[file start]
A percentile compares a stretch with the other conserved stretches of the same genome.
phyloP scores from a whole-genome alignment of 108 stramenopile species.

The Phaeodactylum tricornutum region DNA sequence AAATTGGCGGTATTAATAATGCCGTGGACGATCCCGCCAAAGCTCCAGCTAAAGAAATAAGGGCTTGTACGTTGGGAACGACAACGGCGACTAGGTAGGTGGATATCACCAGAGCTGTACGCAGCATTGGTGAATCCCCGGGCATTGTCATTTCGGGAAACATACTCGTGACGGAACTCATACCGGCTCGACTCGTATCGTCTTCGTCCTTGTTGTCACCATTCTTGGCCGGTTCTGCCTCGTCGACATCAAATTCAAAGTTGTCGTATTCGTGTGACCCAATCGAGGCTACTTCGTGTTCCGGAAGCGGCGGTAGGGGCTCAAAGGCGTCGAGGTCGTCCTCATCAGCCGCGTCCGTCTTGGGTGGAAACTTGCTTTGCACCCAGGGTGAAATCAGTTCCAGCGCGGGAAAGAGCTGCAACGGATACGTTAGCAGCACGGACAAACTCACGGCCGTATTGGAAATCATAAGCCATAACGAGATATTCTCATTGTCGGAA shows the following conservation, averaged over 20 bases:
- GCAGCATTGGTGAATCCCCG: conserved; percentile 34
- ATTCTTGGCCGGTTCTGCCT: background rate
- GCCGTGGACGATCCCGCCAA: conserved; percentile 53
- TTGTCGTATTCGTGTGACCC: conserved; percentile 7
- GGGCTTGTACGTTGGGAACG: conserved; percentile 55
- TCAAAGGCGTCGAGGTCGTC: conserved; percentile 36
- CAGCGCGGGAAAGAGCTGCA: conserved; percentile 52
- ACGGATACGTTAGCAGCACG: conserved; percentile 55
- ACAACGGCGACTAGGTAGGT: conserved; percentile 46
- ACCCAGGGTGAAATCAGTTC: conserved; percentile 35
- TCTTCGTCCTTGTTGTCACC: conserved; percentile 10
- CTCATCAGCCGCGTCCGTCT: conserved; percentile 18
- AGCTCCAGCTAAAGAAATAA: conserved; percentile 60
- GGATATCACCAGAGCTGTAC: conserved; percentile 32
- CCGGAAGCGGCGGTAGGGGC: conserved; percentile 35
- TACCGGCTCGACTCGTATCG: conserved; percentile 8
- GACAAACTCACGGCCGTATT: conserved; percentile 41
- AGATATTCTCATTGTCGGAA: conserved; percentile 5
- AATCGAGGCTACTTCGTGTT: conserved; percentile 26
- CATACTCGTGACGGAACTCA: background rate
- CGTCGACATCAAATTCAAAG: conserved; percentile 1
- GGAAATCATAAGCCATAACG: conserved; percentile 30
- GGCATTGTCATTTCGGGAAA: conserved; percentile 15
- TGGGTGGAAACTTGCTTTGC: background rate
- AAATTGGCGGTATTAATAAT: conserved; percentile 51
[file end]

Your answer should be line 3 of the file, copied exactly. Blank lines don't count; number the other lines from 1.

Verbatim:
The Phaeodactylum tricornutum region DNA sequence AAATTGGCGGTATTAATAATGCCGTGGACGATCCCGCCAAAGCTCCAGCTAAAGAAATAAGGGCTTGTACGTTGGGAACGACAACGGCGACTAGGTAGGTGGATATCACCAGAGCTGTACGCAGCATTGGTGAATCCCCGGGCATTGTCATTTCGGGAAACATACTCGTGACGGAACTCATACCGGCTCGACTCGTATCGTCTTCGTCCTTGTTGTCACCATTCTTGGCCGGTTCTGCCTCGTCGACATCAAATTCAAAGTTGTCGTATTCGTGTGACCCAATCGAGGCTACTTCGTGTTCCGGAAGCGGCGGTAGGGGCTCAAAGGCGTCGAGGTCGTCCTCATCAGCCGCGTCCGTCTTGGGTGGAAACTTGCTTTGCACCCAGGGTGAAATCAGTTCCAGCGCGGGAAAGAGCTGCAACGGATACGTTAGCAGCACGGACAAACTCACGGCCGTATTGGAAATCATAAGCCATAACGAGATATTCTCATTGTCGGAA shows the following conservation, averaged over 20 bases: